July 20th, 2010
02:15 PM ET

BP’s trial & error: What’s worked and what hasn’t

[Updated 10:25 a.m., Aug. 6]

With oil gushing into the Gulf of Mexico for almost three months, every attempt to stop the leak has failed, or fallen short - until now. Oil finally stopped gushing from the well on July 15. We look back at how we ended up here: what BP has tried and done so far.

July 20, 2010

Solution: Static Kill
Scientists are weighing a new option called  "static kill” for permanently sealing it. The "static kill" would involve pumping mud into the well to force oil back into the reservoir below. This is similar to the "top kill" method that failed earlier (see below), except that now the oil isn't flowing - hence the word "static."

Read more on static kill at Time.com

Engineers are proceeding with the relief wells that eventually will pump concrete into the well bore to kill it from the bottom. A static kill, if pursued, would hit it from the top.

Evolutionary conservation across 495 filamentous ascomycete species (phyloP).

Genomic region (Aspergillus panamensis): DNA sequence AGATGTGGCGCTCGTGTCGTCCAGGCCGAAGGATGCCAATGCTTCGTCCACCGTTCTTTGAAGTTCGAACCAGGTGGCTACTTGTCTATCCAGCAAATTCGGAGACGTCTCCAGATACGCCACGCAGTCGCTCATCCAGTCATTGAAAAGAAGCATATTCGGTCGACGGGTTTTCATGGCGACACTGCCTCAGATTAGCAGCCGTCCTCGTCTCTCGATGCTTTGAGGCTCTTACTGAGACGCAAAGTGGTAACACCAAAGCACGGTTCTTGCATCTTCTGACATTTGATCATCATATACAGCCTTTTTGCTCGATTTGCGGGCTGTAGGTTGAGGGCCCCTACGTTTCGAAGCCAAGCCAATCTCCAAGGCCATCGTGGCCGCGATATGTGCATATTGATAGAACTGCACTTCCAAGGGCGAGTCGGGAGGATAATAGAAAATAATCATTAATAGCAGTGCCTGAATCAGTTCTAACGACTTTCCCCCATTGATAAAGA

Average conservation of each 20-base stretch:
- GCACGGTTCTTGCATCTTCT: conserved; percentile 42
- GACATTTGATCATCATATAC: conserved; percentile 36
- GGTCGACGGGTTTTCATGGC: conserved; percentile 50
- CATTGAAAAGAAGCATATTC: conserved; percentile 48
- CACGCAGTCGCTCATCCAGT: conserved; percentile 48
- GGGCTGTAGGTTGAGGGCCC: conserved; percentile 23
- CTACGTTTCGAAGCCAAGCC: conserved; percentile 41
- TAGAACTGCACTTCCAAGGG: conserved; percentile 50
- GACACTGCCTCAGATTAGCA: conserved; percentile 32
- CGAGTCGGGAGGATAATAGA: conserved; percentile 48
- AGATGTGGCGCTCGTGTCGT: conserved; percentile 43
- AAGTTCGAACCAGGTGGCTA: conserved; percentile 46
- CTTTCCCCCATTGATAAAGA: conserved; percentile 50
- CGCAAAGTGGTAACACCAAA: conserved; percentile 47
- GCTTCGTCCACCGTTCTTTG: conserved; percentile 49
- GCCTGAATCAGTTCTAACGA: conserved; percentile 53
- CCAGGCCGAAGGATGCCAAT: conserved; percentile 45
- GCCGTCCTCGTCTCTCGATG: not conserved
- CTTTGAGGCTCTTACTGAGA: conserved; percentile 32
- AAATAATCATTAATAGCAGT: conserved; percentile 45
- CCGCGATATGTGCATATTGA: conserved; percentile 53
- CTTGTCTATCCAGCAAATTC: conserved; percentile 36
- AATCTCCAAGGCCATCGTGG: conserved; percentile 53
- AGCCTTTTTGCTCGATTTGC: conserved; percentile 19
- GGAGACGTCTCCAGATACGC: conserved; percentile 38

BP noted that the option could succeed where other similar attempts have failed because pressure in the well is lower than expected. Geologist Arthur Berman tells CNN's "American Morning" the relative simplicity of the static kill makes it an attractive option for BP.

BP finished pouring cement down the well on Aug. 6, completing the job earlier than expected. The process took six hours. Retired Coast Guard Adm. Thad Allen said the cementing phase of the "static kill" operation is not the end of the process, "but it will virtually assure us there's no chance of oil leaking into the environment."

July 10, 2010

Solution: New better-fitting containment cap
BP said it was going to remove the old containment cap, replacing it with another that has a better fit. Robots removed six giant bolts from the apparatus July 11 so the new cap could be positioned.

Scientists will then be able to gauge the pressure inside the well and determine whether the cap is holding in the oil or if crews will need to continue siphoning oil.

BP says it will conduct a “well integrity test,” which involves closing the stack end and stemming the flow coming from the well.